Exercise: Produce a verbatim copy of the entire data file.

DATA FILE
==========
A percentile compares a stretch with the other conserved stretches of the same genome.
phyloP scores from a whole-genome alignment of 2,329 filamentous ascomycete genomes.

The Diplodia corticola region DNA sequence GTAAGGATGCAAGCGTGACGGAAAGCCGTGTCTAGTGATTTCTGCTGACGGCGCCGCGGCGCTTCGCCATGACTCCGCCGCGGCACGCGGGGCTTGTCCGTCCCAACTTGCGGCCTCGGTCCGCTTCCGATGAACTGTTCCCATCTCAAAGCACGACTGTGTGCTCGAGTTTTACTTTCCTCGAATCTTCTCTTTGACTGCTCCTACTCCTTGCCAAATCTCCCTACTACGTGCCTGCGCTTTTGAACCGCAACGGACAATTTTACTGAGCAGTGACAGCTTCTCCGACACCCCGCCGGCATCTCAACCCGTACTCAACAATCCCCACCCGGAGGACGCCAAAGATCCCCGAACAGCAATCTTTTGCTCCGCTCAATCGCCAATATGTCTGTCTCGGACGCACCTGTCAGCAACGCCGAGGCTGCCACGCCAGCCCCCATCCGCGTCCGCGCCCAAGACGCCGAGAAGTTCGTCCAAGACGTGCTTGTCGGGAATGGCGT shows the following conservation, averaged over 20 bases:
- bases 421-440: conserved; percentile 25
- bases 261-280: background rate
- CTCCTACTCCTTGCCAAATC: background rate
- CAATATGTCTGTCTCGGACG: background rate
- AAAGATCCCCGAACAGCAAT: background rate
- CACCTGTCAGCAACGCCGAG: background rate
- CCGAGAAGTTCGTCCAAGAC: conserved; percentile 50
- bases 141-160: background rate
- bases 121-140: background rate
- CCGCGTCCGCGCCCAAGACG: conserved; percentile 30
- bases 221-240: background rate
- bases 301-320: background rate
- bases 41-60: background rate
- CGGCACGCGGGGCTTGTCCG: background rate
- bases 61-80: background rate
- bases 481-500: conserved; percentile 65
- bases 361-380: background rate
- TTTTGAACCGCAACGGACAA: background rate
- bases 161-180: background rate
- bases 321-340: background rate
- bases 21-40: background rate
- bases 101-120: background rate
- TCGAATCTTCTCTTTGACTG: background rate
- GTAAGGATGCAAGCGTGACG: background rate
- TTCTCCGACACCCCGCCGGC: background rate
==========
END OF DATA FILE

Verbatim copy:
A percentile compares a stretch with the other conserved stretches of the same genome.
phyloP scores from a whole-genome alignment of 2,329 filamentous ascomycete genomes.

The Diplodia corticola region DNA sequence GTAAGGATGCAAGCGTGACGGAAAGCCGTGTCTAGTGATTTCTGCTGACGGCGCCGCGGCGCTTCGCCATGACTCCGCCGCGGCACGCGGGGCTTGTCCGTCCCAACTTGCGGCCTCGGTCCGCTTCCGATGAACTGTTCCCATCTCAAAGCACGACTGTGTGCTCGAGTTTTACTTTCCTCGAATCTTCTCTTTGACTGCTCCTACTCCTTGCCAAATCTCCCTACTACGTGCCTGCGCTTTTGAACCGCAACGGACAATTTTACTGAGCAGTGACAGCTTCTCCGACACCCCGCCGGCATCTCAACCCGTACTCAACAATCCCCACCCGGAGGACGCCAAAGATCCCCGAACAGCAATCTTTTGCTCCGCTCAATCGCCAATATGTCTGTCTCGGACGCACCTGTCAGCAACGCCGAGGCTGCCACGCCAGCCCCCATCCGCGTCCGCGCCCAAGACGCCGAGAAGTTCGTCCAAGACGTGCTTGTCGGGAATGGCGT shows the following conservation, averaged over 20 bases:
- bases 421-440: conserved; percentile 25
- bases 261-280: background rate
- CTCCTACTCCTTGCCAAATC: background rate
- CAATATGTCTGTCTCGGACG: background rate
- AAAGATCCCCGAACAGCAAT: background rate
- CACCTGTCAGCAACGCCGAG: background rate
- CCGAGAAGTTCGTCCAAGAC: conserved; percentile 50
- bases 141-160: background rate
- bases 121-140: background rate
- CCGCGTCCGCGCCCAAGACG: conserved; percentile 30
- bases 221-240: background rate
- bases 301-320: background rate
- bases 41-60: background rate
- CGGCACGCGGGGCTTGTCCG: background rate
- bases 61-80: background rate
- bases 481-500: conserved; percentile 65
- bases 361-380: background rate
- TTTTGAACCGCAACGGACAA: background rate
- bases 161-180: background rate
- bases 321-340: background rate
- bases 21-40: background rate
- bases 101-120: background rate
- TCGAATCTTCTCTTTGACTG: background rate
- GTAAGGATGCAAGCGTGACG: background rate
- TTCTCCGACACCCCGCCGGC: background rate